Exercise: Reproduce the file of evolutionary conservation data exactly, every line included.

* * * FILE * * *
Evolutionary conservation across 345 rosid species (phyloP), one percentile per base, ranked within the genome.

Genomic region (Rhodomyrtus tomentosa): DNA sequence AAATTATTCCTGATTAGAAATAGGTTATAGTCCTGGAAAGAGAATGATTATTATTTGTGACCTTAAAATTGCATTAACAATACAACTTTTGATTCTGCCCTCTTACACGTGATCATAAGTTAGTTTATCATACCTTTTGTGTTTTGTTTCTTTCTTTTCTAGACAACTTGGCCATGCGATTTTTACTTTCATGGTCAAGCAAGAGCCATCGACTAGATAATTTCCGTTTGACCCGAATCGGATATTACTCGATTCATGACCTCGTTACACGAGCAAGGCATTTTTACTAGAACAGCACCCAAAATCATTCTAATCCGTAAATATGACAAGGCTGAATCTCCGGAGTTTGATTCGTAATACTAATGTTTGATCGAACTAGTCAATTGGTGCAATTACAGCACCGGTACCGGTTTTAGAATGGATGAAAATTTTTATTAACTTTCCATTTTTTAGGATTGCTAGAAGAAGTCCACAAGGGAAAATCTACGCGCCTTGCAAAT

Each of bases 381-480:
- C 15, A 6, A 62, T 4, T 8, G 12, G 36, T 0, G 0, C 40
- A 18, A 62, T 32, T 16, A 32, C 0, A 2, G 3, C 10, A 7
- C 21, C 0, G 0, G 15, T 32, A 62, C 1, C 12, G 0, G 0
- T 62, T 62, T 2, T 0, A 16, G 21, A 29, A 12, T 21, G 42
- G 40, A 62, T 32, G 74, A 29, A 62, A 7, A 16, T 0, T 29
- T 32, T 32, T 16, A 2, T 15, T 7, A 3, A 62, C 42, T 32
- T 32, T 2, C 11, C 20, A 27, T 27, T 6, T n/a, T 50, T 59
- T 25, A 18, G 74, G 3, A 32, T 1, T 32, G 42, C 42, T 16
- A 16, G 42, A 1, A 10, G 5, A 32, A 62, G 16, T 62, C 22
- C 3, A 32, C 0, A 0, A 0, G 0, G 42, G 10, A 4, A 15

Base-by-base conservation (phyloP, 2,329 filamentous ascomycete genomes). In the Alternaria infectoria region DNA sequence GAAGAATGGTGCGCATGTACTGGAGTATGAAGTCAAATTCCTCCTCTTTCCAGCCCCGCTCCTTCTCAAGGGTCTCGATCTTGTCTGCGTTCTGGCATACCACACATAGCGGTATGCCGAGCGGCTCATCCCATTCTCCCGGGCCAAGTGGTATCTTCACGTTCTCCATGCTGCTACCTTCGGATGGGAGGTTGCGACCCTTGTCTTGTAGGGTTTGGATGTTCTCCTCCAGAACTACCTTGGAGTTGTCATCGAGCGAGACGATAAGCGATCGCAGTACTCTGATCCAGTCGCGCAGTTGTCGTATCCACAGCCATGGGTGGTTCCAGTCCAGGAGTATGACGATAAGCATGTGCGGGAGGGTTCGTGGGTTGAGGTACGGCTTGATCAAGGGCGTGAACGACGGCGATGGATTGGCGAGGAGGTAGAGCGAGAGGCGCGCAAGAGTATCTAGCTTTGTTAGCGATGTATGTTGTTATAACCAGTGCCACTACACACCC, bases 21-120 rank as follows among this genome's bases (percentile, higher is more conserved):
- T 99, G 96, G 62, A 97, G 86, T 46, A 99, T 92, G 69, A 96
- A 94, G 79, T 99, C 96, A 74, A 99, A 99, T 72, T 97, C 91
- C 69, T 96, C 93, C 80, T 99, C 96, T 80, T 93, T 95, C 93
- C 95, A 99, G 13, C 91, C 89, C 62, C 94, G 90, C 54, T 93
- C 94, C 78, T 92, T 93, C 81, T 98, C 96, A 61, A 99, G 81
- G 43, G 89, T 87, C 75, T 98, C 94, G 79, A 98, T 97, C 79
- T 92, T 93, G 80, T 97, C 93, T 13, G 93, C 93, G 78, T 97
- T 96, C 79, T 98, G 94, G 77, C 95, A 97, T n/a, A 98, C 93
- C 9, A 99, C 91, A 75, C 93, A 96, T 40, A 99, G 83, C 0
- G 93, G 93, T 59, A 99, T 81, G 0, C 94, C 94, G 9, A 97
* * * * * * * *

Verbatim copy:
Evolutionary conservation across 345 rosid species (phyloP), one percentile per base, ranked within the genome.

Genomic region (Rhodomyrtus tomentosa): DNA sequence AAATTATTCCTGATTAGAAATAGGTTATAGTCCTGGAAAGAGAATGATTATTATTTGTGACCTTAAAATTGCATTAACAATACAACTTTTGATTCTGCCCTCTTACACGTGATCATAAGTTAGTTTATCATACCTTTTGTGTTTTGTTTCTTTCTTTTCTAGACAACTTGGCCATGCGATTTTTACTTTCATGGTCAAGCAAGAGCCATCGACTAGATAATTTCCGTTTGACCCGAATCGGATATTACTCGATTCATGACCTCGTTACACGAGCAAGGCATTTTTACTAGAACAGCACCCAAAATCATTCTAATCCGTAAATATGACAAGGCTGAATCTCCGGAGTTTGATTCGTAATACTAATGTTTGATCGAACTAGTCAATTGGTGCAATTACAGCACCGGTACCGGTTTTAGAATGGATGAAAATTTTTATTAACTTTCCATTTTTTAGGATTGCTAGAAGAAGTCCACAAGGGAAAATCTACGCGCCTTGCAAAT

Each of bases 381-480:
- C 15, A 6, A 62, T 4, T 8, G 12, G 36, T 0, G 0, C 40
- A 18, A 62, T 32, T 16, A 32, C 0, A 2, G 3, C 10, A 7
- C 21, C 0, G 0, G 15, T 32, A 62, C 1, C 12, G 0, G 0
- T 62, T 62, T 2, T 0, A 16, G 21, A 29, A 12, T 21, G 42
- G 40, A 62, T 32, G 74, A 29, A 62, A 7, A 16, T 0, T 29
- T 32, T 32, T 16, A 2, T 15, T 7, A 3, A 62, C 42, T 32
- T 32, T 2, C 11, C 20, A 27, T 27, T 6, T n/a, T 50, T 59
- T 25, A 18, G 74, G 3, A 32, T 1, T 32, G 42, C 42, T 16
- A 16, G 42, A 1, A 10, G 5, A 32, A 62, G 16, T 62, C 22
- C 3, A 32, C 0, A 0, A 0, G 0, G 42, G 10, A 4, A 15

Base-by-base conservation (phyloP, 2,329 filamentous ascomycete genomes). In the Alternaria infectoria region DNA sequence GAAGAATGGTGCGCATGTACTGGAGTATGAAGTCAAATTCCTCCTCTTTCCAGCCCCGCTCCTTCTCAAGGGTCTCGATCTTGTCTGCGTTCTGGCATACCACACATAGCGGTATGCCGAGCGGCTCATCCCATTCTCCCGGGCCAAGTGGTATCTTCACGTTCTCCATGCTGCTACCTTCGGATGGGAGGTTGCGACCCTTGTCTTGTAGGGTTTGGATGTTCTCCTCCAGAACTACCTTGGAGTTGTCATCGAGCGAGACGATAAGCGATCGCAGTACTCTGATCCAGTCGCGCAGTTGTCGTATCCACAGCCATGGGTGGTTCCAGTCCAGGAGTATGACGATAAGCATGTGCGGGAGGGTTCGTGGGTTGAGGTACGGCTTGATCAAGGGCGTGAACGACGGCGATGGATTGGCGAGGAGGTAGAGCGAGAGGCGCGCAAGAGTATCTAGCTTTGTTAGCGATGTATGTTGTTATAACCAGTGCCACTACACACCC, bases 21-120 rank as follows among this genome's bases (percentile, higher is more conserved):
- T 99, G 96, G 62, A 97, G 86, T 46, A 99, T 92, G 69, A 96
- A 94, G 79, T 99, C 96, A 74, A 99, A 99, T 72, T 97, C 91
- C 69, T 96, C 93, C 80, T 99, C 96, T 80, T 93, T 95, C 93
- C 95, A 99, G 13, C 91, C 89, C 62, C 94, G 90, C 54, T 93
- C 94, C 78, T 92, T 93, C 81, T 98, C 96, A 61, A 99, G 81
- G 43, G 89, T 87, C 75, T 98, C 94, G 79, A 98, T 97, C 79
- T 92, T 93, G 80, T 97, C 93, T 13, G 93, C 93, G 78, T 97
- T 96, C 79, T 98, G 94, G 77, C 95, A 97, T n/a, A 98, C 93
- C 9, A 99, C 91, A 75, C 93, A 96, T 40, A 99, G 83, C 0
- G 93, G 93, T 59, A 99, T 81, G 0, C 94, C 94, G 9, A 97